US and British troops are getting ready to move into action in Afghanistan after the clearest signals so far from Tony Blair and George Bush that a ground war was not only inevitable but imminent.
Yesterday, the Prime Minister warned that the land campaign was about to enter the "most testing time". It followed President Bush's statement that the air strikes were to clear the way for "friendly ground troops" to enter the capital Kabul.
It also emerged last night that American special forces are already on board the aircraft carrier, USS Kitty Hawk, in the Gulf, whose main role is to provide a platform for land operations in Afghanistan. The carrier has been stripped of its complement of fixed wing aircraft to carry marines and special forces and the helicopters needed to take them into Afghanistan. British special forces have been in training in the Indian Ocean base of Diego Garcia where they will be joined by Australian SAS in the next 48 hours.
The anthrax outbreak in the United States, meanwhile, raised its profile further as it was revealed that an assistant to the best known US anchor, Dan Rather, had been infected by the potentially lethal bacteria, bringing the total of people testing positive to six. Mr Rather said he and other staff at CBS were adamant they would not be cowed by the latest incident. He said: "Our biggest problem is not anthrax it is fear. Those who are most frightened are in the most danger."
The first confirmed case outside the US came in Kenya, where powder in a letter posted from Atlanta, Georgia, to an expatriate businessman from America tested positive.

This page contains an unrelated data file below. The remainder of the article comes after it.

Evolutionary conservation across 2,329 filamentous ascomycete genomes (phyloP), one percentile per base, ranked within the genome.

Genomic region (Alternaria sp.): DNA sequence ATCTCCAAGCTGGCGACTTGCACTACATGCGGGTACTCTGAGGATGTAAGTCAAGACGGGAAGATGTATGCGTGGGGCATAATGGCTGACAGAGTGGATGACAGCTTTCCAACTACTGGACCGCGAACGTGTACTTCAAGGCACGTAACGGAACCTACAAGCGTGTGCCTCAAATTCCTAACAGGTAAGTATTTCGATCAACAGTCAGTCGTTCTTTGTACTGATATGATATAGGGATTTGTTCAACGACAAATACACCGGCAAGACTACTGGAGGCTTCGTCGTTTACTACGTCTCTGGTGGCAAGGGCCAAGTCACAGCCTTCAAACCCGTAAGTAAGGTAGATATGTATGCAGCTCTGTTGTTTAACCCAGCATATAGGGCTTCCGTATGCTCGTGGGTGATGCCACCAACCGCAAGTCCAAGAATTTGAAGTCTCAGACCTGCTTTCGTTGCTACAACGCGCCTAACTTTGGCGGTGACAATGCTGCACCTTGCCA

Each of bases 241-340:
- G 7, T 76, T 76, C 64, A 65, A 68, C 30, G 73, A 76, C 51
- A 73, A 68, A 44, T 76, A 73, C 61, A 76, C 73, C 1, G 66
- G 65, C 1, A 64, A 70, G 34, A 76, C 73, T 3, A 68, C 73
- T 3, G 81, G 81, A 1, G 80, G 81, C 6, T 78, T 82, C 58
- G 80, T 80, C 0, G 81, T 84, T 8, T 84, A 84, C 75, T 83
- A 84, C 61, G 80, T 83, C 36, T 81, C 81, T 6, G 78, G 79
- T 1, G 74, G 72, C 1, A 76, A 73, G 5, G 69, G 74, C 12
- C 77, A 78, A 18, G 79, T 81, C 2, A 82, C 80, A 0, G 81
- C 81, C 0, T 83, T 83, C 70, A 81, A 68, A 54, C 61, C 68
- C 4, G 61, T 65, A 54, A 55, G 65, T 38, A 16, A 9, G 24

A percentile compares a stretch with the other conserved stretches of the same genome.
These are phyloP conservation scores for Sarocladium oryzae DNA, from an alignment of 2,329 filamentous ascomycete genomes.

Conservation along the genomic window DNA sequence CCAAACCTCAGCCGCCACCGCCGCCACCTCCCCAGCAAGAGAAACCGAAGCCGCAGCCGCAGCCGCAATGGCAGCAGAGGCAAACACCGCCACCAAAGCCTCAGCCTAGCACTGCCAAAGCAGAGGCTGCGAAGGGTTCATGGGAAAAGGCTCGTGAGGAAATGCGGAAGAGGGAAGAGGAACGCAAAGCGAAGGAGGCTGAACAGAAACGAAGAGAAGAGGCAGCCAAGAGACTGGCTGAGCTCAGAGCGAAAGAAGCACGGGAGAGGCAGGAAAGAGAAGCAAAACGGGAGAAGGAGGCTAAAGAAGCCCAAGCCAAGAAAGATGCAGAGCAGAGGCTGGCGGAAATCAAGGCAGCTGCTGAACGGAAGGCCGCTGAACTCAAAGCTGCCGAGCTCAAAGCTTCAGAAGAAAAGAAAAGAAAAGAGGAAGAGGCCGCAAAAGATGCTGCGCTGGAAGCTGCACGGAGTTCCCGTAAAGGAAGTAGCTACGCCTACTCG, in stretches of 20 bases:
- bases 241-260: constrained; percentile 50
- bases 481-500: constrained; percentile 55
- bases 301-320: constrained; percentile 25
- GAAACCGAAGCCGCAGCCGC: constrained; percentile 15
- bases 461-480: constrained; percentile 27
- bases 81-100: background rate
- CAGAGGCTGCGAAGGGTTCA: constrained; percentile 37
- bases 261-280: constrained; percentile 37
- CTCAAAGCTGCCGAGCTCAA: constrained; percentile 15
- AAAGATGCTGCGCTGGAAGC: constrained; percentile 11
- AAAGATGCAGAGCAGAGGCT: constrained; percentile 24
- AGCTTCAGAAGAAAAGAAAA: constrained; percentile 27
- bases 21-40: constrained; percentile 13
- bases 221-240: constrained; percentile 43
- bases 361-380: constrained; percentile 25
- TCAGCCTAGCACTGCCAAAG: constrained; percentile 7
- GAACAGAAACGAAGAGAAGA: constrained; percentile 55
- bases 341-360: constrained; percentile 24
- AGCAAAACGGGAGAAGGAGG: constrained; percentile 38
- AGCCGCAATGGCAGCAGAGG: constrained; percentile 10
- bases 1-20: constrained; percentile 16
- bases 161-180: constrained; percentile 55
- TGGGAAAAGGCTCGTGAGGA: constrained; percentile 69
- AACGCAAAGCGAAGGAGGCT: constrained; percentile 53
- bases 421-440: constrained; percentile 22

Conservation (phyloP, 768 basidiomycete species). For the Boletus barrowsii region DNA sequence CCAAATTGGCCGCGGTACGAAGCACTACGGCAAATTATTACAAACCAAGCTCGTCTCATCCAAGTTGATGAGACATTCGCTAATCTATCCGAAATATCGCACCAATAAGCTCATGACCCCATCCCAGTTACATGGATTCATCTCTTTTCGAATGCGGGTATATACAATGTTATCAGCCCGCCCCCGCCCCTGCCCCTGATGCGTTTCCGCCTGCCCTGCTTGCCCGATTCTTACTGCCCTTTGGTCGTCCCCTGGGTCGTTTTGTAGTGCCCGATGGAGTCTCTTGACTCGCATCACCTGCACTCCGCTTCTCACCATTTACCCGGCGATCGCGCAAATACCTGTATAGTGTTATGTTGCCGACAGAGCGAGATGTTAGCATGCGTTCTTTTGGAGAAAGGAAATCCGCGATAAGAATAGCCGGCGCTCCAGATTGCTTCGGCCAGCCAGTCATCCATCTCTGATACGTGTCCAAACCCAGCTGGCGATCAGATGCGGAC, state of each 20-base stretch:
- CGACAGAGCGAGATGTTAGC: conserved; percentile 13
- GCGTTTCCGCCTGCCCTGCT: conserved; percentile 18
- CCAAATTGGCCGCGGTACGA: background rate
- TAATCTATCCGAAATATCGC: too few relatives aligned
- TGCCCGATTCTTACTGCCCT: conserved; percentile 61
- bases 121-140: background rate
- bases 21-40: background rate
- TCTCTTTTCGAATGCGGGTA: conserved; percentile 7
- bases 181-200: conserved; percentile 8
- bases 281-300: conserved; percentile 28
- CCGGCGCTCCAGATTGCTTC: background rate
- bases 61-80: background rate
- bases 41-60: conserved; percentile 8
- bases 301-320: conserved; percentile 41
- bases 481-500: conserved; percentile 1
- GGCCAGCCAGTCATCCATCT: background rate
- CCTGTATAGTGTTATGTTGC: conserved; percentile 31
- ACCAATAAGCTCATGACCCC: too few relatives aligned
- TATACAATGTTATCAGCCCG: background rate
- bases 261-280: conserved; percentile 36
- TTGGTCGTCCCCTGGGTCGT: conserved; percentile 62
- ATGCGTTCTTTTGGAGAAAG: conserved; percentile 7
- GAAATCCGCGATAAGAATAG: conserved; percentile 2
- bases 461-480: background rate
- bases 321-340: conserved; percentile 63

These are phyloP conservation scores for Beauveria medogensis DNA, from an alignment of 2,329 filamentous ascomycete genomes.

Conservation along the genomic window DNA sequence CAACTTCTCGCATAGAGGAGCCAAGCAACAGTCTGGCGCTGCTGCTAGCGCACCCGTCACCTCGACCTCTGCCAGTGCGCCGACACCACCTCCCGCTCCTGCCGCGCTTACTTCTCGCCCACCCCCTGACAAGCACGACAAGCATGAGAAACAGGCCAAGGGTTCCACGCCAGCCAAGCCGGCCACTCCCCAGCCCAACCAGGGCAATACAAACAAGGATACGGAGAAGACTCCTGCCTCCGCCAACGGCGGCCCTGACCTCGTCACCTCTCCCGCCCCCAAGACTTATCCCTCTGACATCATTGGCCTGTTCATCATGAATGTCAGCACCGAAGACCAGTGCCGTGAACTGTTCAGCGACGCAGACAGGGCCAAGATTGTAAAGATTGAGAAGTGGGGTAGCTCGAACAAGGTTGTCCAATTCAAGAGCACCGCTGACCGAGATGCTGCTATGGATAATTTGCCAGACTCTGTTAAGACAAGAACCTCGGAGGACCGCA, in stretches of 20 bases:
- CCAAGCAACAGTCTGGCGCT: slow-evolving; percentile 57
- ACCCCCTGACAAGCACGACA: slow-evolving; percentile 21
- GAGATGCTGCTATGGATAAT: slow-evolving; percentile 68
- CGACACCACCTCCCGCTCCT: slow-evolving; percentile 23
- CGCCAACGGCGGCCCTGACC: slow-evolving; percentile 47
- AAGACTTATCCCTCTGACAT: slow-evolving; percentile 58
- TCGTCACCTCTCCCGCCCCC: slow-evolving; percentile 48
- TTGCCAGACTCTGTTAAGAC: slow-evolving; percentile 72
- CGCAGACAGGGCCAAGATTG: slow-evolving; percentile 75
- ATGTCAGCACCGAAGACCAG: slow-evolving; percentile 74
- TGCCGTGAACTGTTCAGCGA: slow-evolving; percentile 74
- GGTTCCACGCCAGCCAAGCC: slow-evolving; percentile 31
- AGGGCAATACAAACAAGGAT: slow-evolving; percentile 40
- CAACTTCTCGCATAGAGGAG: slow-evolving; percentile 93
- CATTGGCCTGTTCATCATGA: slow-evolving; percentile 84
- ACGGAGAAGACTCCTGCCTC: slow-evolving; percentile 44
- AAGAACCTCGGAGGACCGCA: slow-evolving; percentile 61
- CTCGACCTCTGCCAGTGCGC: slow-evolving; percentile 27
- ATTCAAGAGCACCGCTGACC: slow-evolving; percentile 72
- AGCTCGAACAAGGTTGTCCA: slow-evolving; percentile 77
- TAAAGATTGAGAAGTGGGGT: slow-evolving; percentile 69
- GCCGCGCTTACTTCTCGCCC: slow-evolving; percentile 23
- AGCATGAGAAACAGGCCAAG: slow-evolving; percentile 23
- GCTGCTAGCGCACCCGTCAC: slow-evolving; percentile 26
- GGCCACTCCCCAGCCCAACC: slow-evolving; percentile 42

In Downing Street,a sombre Mr Blair told Arab journalists: "This is a testing time. In fact, I believe that the next few weeks will be the most testing time but we are on track to achieve the goals we set out. I don't think we have ever contemplated this being done by air power alone. We have always said that there would be different phases to this operation. What is unfolding is exactly what has been planned."
In the initial stages, ground action will consist mainly of commando operations with special forces attacking specific designated targets, although this is expected to expand in the near future. The scale of the unfolding humanitarian disaster also means large numbers of troops may be needed to bring in and distribute aid.
Mr Blair confirmed that that the US and Britain was giving support to the opposition Northern Alliance laying siege to the strategic northern city of Mazar-i-Sharif. The military airport there has been described by Pentagon strategists as "extremely significant", and can be used as a base for allied forces. The use of AC-130H Special Forces Spectre gunships in the last few days was another indication of coming action on the land. The aircraft is used in a ground support role.
The diplomatic and military drive will continue over the next few days. Today, Britain, France and Germany will meet at Ghent to discuss their contribution. Allied military planners have stressed that they have only a limited window of opportunity to carry out ground action before the bitter Afghan winter sets in next month. Winter will also coincide with Ramadan, the Muslim month of fasting and sacrifice, which starts on 17 November. Washington and London are acutely aware of the effect any fighting during that time will have on Muslim countries in the so-called global alliance against terrorism.
One of Osama bin Laden's chief associates has been killed, the first such reported casualty among senior members of al-Qa'ida. The Egyptian-born commander, idenfied only by his nom de guerre, Abu Baseer al-Masri, died in an air strike on Sunday near the eastern city of Jalalabad, according to the London based Islamic Observation Centre, which passes on statements from fundamentalist groups.
US aircraft carried out the 12th day of raids on Afghanistan yesterday, its targets including the presidential palace in Kabul. A senior Taliban spokesman, Abdul Hai Mutmaen, claimed the death toll now stood at around 900. The Northern Alliance yesterday maintained that it now controlled 30 per cent of the country. Gul Mohammed, a commander in the strategic Panjshir Valley, said that thousands of fighters had been undergoing special training and put on high alert ready to advance. "Americans will continue bombing the Taliban front lines. After that we will capture Kabul and the remaining troops of the Taliban will join us."Reuse content